LET’S be blunt: It is necessary to make it clear who was right about the Cold War. The reason is not to glorify the aging Republicans and Henry Jackson Democrats who were derided as “Cold Warriors” during the four decades between Stalin and Gorbachev, nor to kick those on the left who led peace marches and befriended Havana, Hanoi and Managua. The purposes, rather, are, first, to get the history straight, before the regnant revisionists in academia succeed in distorting it, and, secondly, to reflect on the lessons for our current foreign policy.
The revisionist line is that the Soviet Union didn’t really pose a serious threat to the West and, in any case, eventually would have collapsed on its own. This line shows up now at scholarly centers, in commentaries and in the guidelines of the government-funded National Education Standards Improvement Council, which is trying to change the teaching of high school history.
Under the revisionist interpretation, American sacrifices of blood and treasure during the Cold War were largely a waste of both. The West’s actions in the Cold War are seen as more or less morally equivalent to those of the Soviets.
What would it take to get the revisionists to admit that they were wrong all along? Not two generations of American and Western experience, apparently. But, how about the first-hand testimony of the leaders who lived the Cold War on the Soviet side?
Just that unique perspective is now arriving in a stunning four-part series, “Messengers from Moscow,” that already is being shown on PBS in the East and began airing in Seattle (on KCTS) last night. Here are former top-ranking Politburo members, KGB directors, Soviet generals, diplomats – some bitterly disillusioned, some relieved, some merely rueful – who were leaders in what Ronald Reagan, to the left’s scorn, accurately called an “evil empire.”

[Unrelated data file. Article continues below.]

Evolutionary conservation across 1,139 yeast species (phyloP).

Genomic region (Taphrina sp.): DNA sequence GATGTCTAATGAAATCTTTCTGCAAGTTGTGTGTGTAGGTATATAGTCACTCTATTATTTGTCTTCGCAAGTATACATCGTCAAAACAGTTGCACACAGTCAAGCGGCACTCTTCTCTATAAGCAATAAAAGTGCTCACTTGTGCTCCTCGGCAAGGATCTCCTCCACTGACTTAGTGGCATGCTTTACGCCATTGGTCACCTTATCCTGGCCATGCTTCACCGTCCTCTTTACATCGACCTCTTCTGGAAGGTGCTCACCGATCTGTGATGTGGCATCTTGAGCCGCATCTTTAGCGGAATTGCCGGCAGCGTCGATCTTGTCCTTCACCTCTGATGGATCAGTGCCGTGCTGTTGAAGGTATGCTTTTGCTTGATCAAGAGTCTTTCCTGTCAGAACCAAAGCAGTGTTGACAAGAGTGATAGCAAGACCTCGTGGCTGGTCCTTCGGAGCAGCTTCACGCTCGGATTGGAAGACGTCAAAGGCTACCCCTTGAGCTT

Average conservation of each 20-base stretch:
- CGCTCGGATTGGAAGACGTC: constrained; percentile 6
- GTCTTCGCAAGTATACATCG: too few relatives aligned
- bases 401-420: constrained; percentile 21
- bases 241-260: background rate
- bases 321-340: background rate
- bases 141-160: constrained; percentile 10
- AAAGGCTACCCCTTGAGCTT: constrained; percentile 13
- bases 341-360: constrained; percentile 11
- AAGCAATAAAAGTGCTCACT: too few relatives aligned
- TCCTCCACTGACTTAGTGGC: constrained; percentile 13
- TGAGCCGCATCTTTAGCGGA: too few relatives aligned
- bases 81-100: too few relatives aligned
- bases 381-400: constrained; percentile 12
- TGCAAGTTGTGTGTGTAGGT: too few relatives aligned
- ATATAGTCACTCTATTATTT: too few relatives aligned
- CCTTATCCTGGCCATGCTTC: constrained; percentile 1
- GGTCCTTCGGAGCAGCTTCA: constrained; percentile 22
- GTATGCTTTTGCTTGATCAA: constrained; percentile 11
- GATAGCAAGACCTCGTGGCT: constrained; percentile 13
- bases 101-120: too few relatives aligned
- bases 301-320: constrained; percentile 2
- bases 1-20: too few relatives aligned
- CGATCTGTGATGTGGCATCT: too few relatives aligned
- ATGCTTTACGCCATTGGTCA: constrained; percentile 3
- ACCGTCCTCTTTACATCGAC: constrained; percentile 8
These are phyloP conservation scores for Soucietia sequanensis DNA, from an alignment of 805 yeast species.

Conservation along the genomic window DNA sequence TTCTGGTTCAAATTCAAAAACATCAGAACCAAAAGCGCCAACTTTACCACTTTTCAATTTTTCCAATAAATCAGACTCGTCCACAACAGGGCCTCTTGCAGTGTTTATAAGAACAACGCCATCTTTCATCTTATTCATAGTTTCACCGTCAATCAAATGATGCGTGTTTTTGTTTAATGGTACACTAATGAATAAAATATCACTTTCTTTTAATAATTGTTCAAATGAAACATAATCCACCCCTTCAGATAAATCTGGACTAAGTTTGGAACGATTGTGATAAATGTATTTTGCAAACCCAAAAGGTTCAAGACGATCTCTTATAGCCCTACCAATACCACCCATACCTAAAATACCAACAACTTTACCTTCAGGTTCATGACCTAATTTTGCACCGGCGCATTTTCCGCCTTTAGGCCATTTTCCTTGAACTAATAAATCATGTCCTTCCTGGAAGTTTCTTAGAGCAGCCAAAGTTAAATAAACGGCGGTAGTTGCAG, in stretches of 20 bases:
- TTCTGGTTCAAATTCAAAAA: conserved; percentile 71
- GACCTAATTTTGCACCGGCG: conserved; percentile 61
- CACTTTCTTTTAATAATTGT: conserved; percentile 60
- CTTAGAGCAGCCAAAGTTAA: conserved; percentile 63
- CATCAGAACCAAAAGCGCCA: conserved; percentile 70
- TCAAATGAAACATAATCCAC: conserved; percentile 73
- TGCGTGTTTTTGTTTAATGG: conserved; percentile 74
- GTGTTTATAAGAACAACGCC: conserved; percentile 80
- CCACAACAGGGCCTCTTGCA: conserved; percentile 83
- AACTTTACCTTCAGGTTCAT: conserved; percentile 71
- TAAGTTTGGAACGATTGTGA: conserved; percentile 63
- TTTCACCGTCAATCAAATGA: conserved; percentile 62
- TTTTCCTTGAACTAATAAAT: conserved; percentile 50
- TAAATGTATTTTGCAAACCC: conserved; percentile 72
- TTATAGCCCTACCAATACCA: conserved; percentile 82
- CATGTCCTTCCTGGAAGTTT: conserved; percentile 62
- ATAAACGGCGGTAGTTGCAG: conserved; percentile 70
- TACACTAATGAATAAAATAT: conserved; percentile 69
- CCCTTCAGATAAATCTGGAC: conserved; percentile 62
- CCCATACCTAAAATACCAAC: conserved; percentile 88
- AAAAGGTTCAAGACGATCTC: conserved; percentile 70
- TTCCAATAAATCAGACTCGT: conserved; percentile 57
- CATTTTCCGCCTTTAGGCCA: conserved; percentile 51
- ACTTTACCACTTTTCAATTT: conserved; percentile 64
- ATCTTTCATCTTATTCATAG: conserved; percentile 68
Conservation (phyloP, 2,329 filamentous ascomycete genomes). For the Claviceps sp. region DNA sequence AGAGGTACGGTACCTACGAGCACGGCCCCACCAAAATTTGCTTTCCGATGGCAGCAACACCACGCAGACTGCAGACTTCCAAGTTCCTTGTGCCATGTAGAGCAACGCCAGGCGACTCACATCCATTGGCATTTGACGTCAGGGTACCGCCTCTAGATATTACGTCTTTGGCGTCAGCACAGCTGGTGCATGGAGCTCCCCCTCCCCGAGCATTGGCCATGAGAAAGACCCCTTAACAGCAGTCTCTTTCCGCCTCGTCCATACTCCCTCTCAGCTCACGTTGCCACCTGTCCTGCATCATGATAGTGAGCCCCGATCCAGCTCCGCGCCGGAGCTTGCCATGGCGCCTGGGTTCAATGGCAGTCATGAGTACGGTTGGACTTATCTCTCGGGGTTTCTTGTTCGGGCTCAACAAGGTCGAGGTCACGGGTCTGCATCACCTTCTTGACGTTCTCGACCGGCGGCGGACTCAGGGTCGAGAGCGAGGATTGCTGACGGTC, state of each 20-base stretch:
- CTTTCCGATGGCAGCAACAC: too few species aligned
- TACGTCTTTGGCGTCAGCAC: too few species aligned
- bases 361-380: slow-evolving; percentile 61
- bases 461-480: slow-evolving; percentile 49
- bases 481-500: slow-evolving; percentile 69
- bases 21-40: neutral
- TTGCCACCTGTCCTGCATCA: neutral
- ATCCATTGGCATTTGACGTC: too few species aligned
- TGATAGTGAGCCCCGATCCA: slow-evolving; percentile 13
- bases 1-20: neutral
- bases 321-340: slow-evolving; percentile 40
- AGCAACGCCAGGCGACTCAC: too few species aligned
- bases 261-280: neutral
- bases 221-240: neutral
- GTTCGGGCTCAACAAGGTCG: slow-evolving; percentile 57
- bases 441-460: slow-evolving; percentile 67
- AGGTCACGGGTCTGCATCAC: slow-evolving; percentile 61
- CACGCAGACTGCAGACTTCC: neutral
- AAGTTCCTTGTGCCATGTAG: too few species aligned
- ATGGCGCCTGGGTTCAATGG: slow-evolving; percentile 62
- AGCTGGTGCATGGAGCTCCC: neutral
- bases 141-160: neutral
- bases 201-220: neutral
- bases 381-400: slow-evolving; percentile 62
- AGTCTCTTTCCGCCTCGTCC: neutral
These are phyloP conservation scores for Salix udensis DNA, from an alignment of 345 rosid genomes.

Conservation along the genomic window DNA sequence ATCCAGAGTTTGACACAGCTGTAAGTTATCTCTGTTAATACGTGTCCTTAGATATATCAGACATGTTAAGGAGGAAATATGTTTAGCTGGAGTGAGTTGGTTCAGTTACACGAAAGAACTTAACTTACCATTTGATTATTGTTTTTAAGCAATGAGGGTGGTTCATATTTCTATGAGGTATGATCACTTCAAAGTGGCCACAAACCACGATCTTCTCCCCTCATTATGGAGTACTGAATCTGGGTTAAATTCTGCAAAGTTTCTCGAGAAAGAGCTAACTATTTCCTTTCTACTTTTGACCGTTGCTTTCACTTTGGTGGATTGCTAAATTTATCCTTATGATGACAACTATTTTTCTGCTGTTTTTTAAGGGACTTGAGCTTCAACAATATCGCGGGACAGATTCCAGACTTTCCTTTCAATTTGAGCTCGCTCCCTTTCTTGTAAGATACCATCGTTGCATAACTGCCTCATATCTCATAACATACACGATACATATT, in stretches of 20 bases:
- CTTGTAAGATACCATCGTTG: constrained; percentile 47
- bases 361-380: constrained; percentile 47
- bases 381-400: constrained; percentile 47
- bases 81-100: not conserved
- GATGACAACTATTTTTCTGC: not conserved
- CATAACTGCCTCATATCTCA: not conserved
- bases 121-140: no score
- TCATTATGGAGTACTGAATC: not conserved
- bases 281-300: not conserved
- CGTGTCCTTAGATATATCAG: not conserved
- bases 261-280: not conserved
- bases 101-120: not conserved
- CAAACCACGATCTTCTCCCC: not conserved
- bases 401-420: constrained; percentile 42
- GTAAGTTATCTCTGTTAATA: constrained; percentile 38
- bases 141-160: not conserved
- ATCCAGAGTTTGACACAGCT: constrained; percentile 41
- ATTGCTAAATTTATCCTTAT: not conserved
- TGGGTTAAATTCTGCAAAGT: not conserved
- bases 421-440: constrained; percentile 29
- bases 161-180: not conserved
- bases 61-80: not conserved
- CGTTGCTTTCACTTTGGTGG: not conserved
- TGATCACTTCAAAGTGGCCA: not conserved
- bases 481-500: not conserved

The “messengers” testimony, backed by newly discovered secret documents and fascinating archival film footage, establishes without doubt from the Soviet side that the Kremlin really was ideologically driven, did aspire to conquer all of Europe and eventually to provoke revolutions everywhere, and did menace U.S. security.
These remarkable programs should attract heightened interest in Washington state, home of the late Sen. Henry Jackson, a leader of Cold War “hawks,” and also home to some of the most militant opponents of U.S. policy during the Cold War. But of greatest immediate interest, Seattle is home to the chief consultant and inspiration of the project, Dr. Herbert Ellison of the University of Washington. (The series was written and directed by an Englishman, Daniel Wolf, with project management provided by the National Bureau of Asian Research in Seattle.)
Professor Ellison has a long career of scholarly achievement behind him, but with “Messengers” he finally will emerge in the public’s attention as one of the nation’s most significant figures in Russian studies. His revealing interviews may be said to be the first oral history of the monstrous Soviet tyranny that, with Nazism, disfigured most of our century.
One can imagine the public reactions that will greet his work in Russia when “Messengers” airs there this spring. In just the final program, for example, “The Center Collapses,” Russian citizens will see confirmed that:
— The Western peace marches of the ’70s and ’80s were, indeed, manipulated by the KGB;
— The Kremlin genuinely believed that the American loss in Vietnam in the ’70s and the Carter administration’s retreat, under pressure, on the neutron bomb presaged communism’s imminent worldwide victory;